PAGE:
An ideal investigator is a neutral party with the skills to fairly and thoroughly collect the facts of the incident. Investigators can be representatives from HR, internal legal counsel, an outside legal professional, or an independent consultant. It’s essential for the investigator not to be connected to the dispute in any way—this is a conflict of interest that can compromise the credibility of their findings.

Once appointed, the investigator meets with the employer to define the scope and purpose of the inquiry. This includes determining relevant evidence, which witnesses should be interviewed, and how the investigator will present their conclusions.

Fact-Finding Stage

When the investigation roadmap is ready, it’s crucial to start gathering evidence immediately. The more time passes, the greater the risk of losing evidence or witnesses’ memories.

Interview and collect statements from employees, including the person who is the subject of the complaint, the person who reported the complaint, and any witnesses involved. Each employee should explain in detail their memory of the incident, covering the who, what, when, and where of the event. 

Identify and review any documentary evidence related to the dispute, such as letters, emails, memos, receipts, attendance records, pay stubs, and employment contracts. Ensure you comply with any internal policies and federal laws regarding data privacy.

Conclusion Stage

Once the investigator has reviewed and evaluated all relevant facts in the case, it’s time to reach conclusions. Sometimes, an investigator’s findings will be limited to just the facts, i.e., determining whether an employee misbehaved. An employer may also ask an investigator to recommend disciplinary actions or revisions to company policy. However, following through on the next steps is the responsibility of the organization, not the investigator.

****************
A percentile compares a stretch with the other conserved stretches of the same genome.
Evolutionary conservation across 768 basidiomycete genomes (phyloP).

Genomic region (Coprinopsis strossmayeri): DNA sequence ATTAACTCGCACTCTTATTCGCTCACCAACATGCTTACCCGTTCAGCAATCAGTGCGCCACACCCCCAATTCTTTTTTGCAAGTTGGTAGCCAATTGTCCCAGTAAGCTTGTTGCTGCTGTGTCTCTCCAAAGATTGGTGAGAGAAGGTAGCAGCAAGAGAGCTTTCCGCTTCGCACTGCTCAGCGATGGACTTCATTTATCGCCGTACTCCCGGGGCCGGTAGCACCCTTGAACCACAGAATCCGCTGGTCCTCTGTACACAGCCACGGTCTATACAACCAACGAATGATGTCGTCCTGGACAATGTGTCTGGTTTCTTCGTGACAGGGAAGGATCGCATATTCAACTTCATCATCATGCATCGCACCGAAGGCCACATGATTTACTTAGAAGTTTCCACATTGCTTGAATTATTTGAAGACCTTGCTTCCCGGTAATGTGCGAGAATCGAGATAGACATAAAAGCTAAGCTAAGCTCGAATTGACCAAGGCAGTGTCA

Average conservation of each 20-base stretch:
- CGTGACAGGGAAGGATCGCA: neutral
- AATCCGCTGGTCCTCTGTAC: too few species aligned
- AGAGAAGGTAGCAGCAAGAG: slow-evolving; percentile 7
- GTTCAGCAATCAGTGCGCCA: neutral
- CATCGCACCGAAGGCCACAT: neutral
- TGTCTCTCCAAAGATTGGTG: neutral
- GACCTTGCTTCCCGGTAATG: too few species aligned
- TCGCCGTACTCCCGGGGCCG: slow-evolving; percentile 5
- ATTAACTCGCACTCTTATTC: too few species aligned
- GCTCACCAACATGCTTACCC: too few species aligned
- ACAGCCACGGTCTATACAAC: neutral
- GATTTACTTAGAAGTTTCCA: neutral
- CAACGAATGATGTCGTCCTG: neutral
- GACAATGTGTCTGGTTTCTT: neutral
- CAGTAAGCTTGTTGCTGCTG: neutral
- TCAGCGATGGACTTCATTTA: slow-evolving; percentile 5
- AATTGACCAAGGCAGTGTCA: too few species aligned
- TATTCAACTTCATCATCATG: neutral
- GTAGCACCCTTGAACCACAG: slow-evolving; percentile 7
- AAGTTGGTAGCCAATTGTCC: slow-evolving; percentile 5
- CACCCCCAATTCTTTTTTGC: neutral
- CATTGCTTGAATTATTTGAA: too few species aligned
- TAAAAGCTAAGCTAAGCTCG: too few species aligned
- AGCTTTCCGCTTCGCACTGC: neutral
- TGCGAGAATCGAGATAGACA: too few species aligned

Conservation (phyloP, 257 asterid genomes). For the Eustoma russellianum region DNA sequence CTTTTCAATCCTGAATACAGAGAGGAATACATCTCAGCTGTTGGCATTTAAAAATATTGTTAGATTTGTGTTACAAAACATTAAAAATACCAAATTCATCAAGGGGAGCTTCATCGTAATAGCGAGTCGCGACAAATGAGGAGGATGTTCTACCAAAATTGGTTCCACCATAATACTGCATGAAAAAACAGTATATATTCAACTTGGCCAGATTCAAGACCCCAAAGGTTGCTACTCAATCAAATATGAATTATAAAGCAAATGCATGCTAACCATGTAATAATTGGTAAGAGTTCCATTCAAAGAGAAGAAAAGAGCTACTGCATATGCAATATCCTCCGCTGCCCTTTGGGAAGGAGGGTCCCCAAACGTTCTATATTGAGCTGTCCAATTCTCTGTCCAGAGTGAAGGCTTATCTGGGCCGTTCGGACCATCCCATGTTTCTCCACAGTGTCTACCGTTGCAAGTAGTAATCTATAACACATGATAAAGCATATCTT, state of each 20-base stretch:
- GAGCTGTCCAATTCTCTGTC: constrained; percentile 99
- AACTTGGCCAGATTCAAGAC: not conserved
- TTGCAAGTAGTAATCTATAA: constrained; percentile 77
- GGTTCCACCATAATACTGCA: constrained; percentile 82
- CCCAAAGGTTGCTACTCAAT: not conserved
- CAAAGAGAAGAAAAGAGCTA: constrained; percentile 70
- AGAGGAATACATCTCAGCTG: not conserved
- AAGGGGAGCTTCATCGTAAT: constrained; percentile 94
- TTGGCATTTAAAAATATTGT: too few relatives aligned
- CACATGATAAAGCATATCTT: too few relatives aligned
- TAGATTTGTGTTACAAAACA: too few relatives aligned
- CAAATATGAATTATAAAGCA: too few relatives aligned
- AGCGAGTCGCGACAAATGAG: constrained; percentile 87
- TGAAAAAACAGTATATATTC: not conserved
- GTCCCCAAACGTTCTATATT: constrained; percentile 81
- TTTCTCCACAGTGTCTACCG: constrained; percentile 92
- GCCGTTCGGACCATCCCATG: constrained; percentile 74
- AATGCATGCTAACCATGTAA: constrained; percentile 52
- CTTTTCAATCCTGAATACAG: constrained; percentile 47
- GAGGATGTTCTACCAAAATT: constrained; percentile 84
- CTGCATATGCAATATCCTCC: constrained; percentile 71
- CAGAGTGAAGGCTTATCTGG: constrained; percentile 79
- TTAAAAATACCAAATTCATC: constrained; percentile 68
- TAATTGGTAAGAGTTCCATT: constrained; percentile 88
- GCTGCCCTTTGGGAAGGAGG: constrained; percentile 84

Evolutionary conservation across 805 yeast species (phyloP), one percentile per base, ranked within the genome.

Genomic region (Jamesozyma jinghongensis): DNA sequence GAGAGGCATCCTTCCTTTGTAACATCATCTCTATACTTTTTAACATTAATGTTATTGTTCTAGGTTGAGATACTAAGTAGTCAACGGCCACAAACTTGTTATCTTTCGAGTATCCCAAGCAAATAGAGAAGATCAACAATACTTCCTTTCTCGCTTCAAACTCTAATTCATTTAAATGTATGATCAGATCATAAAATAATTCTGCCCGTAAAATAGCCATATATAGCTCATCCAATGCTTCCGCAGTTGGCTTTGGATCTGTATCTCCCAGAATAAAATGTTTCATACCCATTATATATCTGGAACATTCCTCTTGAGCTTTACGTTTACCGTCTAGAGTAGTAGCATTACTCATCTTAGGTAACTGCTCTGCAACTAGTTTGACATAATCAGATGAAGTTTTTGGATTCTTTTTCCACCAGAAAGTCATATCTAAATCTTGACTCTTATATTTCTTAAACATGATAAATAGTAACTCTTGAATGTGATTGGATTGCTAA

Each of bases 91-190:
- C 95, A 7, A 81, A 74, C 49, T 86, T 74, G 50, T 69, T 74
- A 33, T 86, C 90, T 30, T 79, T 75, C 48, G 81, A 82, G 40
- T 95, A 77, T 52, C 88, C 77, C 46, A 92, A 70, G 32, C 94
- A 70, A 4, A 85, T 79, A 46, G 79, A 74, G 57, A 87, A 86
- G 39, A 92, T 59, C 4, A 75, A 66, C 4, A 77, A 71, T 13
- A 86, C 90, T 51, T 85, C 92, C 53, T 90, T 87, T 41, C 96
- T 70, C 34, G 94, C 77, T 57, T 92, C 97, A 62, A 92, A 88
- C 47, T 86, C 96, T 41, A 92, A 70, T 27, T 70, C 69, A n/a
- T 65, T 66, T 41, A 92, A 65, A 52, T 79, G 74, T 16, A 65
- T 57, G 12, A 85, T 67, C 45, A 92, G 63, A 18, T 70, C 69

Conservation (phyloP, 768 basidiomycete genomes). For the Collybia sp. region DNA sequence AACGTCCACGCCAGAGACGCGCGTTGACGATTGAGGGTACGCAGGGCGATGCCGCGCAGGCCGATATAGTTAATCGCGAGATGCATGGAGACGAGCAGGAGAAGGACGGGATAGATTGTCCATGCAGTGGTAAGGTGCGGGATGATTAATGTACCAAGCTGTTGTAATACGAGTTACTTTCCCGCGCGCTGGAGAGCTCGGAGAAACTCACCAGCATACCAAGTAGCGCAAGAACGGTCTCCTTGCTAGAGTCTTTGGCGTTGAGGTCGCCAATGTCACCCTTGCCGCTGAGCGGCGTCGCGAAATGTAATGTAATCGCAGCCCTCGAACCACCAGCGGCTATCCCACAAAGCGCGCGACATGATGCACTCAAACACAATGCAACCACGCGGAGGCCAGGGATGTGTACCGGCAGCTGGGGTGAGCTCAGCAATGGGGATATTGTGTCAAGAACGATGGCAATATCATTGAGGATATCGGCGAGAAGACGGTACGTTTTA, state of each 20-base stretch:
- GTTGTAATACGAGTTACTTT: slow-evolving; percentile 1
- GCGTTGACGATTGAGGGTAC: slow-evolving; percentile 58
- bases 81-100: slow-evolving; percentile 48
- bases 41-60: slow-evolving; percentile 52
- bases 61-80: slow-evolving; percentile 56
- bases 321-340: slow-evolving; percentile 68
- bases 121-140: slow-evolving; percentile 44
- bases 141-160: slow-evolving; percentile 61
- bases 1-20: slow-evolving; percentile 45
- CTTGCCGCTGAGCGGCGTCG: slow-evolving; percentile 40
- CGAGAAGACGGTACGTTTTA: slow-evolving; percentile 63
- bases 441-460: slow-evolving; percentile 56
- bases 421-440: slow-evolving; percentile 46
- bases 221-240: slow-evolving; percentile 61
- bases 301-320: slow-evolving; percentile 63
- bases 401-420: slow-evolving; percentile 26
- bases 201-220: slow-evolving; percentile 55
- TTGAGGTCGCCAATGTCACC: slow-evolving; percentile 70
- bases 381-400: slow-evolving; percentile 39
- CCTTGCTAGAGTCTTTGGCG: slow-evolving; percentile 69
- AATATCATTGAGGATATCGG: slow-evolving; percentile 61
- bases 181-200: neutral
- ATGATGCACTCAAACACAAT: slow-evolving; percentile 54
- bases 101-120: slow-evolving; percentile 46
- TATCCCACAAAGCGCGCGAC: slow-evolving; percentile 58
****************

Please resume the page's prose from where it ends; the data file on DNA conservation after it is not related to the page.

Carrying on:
Shields Petitti & Zoldan, PLC: Legal Support for Fair Investigations

No employer is happy to hear about harassment, discrimination, or other misconduct. However, ignoring problems or employee grievances risks fueling the fire—and opening your organization to potential liability. Employers can’t afford to cut corners when legal or ethical misconduct occurs. 

The attorneys at Shields Petitti & Zoldan, PLC, have spent decades helping Arizona businesses keep their organizations safe and compliant under federal and state laws. As experienced litigators, we have the skills and deep legal knowledge to conduct investigations into workplace wrongdoing efficiently, impartially, and sensitively. Contact our office to speak to an attorney to learn more about how we can support your investigation process.

Author Photo

Attorney Michael Zoldan provides legal counsel to individuals and small businesses throughout Arizona. Mr. Zoldan’s practice is based on aggressive and detail-oriented representation, focusing on employment discrimination, wage and hour disputes, harassment, and wrongful termination. Prior to forming Shields Petitti & Zoldan, Mr. Zoldan worked for numerous law firms where he had an opportunity to hone his litigation skills by working on multiple litigation cases at a time with some of the most skilled litigators in the state.